# Special polynomials over finite fields

My field of research is coding theory and I am working on cyclic codes. During my research, I tackled an algebraic problem. After some simple definitions, I asked my question. I will appreciate any helpful answer and comment.

Let ‎$‎‎F_{2^{2m}}‎$ ‎denote ‎the ‎finite ‎field ‎of ‎‎$‎{2^{2m}}‎$‎‏ ‎elements‎, where ‎$‎m‎$‎‏ ‎is a‎ ‎positive ‎integer. ‎Let‎ ‎$‎‎‎‎F_{2^{2m}}[x]‎$ ‎denote ‎the polynomial ring in indeterminate ‎$‎x‎$ ‎with ‎coefficients ‎from‎ ‎$‎‎F_{2^{2m}}‎$.‎ ‎

Suppose that ‎$‎f(x)‎$ ‎‎is a polynomial in $‎‎F_{2^{2m}}[x]‎$ ‎and‎ ‎‎$‎f(x)=f_0+f_1x+‎\cdots‎+f_kx^k‎$. We define the conjugate polynomial of ‎$‎f(x)‎$ ‎over‎ ‎$‎‎‎‎F_{2^{2m}}‎$ as follows:‎

‎$‎‎\overline{f(x)}‎={f_0}^{2^m}+f_1^{2^m}x+‎\cdots ‎+f_k^{2^m}x^k.$‎

In particular, if a polynomial is equal to its conjugate polynomial ‎over‎ ‎$‎‎F_{2^{2m}}‎$, then it is called self-conjugate polynomial.‎ ‎

Let ‎$‎n‎$ ‎be ‎an ‎odd ‎positive ‎integer. Since ‎‎$‎gcd(n,‎2^{2m})=1‎$‎, the polynomial ‏‎$‎‎‎x^n+1‎$ ‎can ‎be ‎factorized ‎into ‎distinct ‎irre‎ducible polynomials over ‎$‎‎F_{2^{2m}}‎$.‎ ‎‎

It ‎is ‎obvious ‎that ‎for ‎any ‎monic ‎irreducible ‎polynomial ‎dividing ‎‎$‎x^n+1‎$ ‎over‎‎ ‎$‎‎‎‎F_{2^{2m}}‎$, its conjugate polynomial ‎is ‎also a ‎monic ‎irreducible ‎polynomial ‎dividing ‎‎$‎x^n+1‎$ ‎over‎‎ ‎$‎‎‎‎F_{2^{2m}}‎$. ‎‎ ‎

For ‎example, let ‎‎$‎‎\omega‎‎$ be a‎ ‎primitive ‎element ‎of‎ $‎‎F_4‎$‎. ‎‎‎‎‎The factorization of ‎$‎‎x^5+1$ over $‎‎F_4‎$ is ‎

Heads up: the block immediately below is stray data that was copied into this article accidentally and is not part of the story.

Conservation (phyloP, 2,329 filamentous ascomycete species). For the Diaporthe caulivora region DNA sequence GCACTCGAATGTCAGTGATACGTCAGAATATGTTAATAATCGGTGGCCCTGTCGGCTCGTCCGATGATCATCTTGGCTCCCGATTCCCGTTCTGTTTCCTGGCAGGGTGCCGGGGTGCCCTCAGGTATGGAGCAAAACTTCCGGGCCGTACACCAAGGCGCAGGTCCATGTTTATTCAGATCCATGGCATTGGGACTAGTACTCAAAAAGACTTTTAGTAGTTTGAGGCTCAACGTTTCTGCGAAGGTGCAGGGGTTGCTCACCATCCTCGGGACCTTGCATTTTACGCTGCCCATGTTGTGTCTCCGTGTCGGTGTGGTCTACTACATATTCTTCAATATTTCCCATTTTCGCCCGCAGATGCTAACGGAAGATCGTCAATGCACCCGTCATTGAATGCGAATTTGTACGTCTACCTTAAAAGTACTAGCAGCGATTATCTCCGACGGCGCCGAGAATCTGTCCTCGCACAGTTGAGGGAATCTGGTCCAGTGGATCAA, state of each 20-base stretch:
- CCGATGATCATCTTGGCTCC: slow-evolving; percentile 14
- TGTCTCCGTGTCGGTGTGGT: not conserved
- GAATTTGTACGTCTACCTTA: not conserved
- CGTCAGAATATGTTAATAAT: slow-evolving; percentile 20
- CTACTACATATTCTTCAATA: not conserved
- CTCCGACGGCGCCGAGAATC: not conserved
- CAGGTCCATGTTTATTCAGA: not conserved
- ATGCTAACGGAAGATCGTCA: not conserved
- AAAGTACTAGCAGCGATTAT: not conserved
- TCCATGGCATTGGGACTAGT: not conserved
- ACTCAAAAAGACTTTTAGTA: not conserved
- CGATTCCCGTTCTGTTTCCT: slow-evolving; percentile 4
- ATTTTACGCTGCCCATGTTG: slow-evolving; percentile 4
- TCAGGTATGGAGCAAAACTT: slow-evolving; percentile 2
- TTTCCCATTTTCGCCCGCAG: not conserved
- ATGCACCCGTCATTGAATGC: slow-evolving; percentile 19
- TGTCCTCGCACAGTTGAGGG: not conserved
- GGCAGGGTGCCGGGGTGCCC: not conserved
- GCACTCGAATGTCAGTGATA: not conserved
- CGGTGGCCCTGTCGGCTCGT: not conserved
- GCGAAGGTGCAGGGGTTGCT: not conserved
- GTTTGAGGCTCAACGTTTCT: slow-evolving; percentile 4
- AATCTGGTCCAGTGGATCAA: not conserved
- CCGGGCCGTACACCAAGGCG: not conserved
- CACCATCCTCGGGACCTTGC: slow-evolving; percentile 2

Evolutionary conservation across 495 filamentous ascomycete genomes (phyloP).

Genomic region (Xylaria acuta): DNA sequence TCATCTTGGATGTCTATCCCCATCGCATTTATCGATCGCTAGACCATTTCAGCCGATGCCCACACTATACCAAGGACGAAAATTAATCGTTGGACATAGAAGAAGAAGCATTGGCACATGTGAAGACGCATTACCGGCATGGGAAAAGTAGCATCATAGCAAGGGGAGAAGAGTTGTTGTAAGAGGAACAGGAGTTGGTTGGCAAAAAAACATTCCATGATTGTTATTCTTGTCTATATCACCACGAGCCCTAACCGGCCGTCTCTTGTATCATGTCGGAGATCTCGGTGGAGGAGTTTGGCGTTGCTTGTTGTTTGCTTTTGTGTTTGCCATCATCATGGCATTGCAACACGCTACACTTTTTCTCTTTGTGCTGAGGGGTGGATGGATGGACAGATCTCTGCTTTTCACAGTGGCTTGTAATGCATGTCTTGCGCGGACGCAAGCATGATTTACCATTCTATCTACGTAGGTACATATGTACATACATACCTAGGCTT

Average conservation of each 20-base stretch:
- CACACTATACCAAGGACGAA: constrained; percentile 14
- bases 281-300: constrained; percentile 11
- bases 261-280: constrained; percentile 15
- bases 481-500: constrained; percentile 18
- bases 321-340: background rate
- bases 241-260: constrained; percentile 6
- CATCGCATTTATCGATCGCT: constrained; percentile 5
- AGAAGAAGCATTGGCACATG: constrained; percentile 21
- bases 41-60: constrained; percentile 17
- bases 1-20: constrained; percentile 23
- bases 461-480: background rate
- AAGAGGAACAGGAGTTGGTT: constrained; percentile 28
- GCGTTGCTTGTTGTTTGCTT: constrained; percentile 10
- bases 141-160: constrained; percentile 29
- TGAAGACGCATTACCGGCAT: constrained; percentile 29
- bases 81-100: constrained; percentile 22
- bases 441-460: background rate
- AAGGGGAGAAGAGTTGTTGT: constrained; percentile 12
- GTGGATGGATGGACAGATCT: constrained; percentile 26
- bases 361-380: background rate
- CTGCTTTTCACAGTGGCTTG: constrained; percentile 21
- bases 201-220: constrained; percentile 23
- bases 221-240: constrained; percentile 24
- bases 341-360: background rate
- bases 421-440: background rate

‎$‎‎x^5+1=(x+1)(x^2+‎\omega ‎x+1)(x^2+‎\omega‎^2x+1)‎‎$‎‎‎‎‎‎

It ‎is ‎obvious ‎that ‎$‎x+1‎$‎‏ ‎is a‎ ‎‎self-conjugate polynomial ‎and ‎‎$x^2+‎\omega ‎x+1‎$ ‎is ‎the‎ conjugate polynomial of ‎$x^2+‎\omega‎^2x+1‎$ ‎over $‎‎‎‎F_4‎$‎‎.‎ ‎‎

For another ‎example, let $‎‎\omega‎‎$ be a‎ ‎primitive ‎element ‎of‎ $‎‎F_{16}‎$‎. ‎The factorization of ‎$‎‎x^{11}+1$ over $‎‎‎‎F_{16}‎‎$ is‎

‎$‎‎x^{11}+1=(x+1)(x^5+‎\omega^5 ‎x^4+x^3+x^2+‎\omega‎^{10}x+1)(x^5+‎\omega^{10} ‎x^4+x^3+x^2+‎\omega‎^{5}x+1)‎‎$

It ‎is ‎obvious ‎that ‎$‎x+1‎$, ‎‎$x^5+‎\omega^5 ‎x^4+x^3+x^2+‎\omega‎^{10}x+1‎$ and ‎$x^5+‎\omega^{10} ‎x^4+x^3+x^2+‎\omega‎^{5}x+1‎$‎ ‎are‎ ‎‎self-conjugate polynomials over $‎‎‎‎F_{16}‎‎$.‎

Because of my researches I think that if $‎f(x)‎$ ‎‎is a self-conjugate monic ‎irreducible ‎polynomial ‎dividing ‎‎$‎x^n+1‎$ ‎over‎‎ ‎$‎‎F_{2^{2m}}‎‎$, then the degree of $‎f(x)‎$ is odd, ‎but I ‎‎could ‎not ‎prove ‎it.‎‎‎ ‎

Is this conjecture true in general? If the answer is no, please give me an example?

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First, a polynomial $f$ is self-conjugate iff its coefficients belong to the fixed field of the Frobenius $x\mapsto x^{2^m}$, which is $F_{2^m}$.
Second, an $f\in F_{2^m}[x]$ which is irreducible over $F_{2^{2m}}$ must have an odd degree $d$: the splitting field of $f$ is the unique degree $d$ extension of $F_{2^m}$, which is $F_{2^{md}}$; if $d$ were even, then this field is a degree $d/2$ extension of $F_{2^{2m}}$, hence $f$ can’t be irreducible over the latter.
So, yes, any irreducible self-conjugate polynomial has an odd degree, $x^n+1$ has nothing to do with it.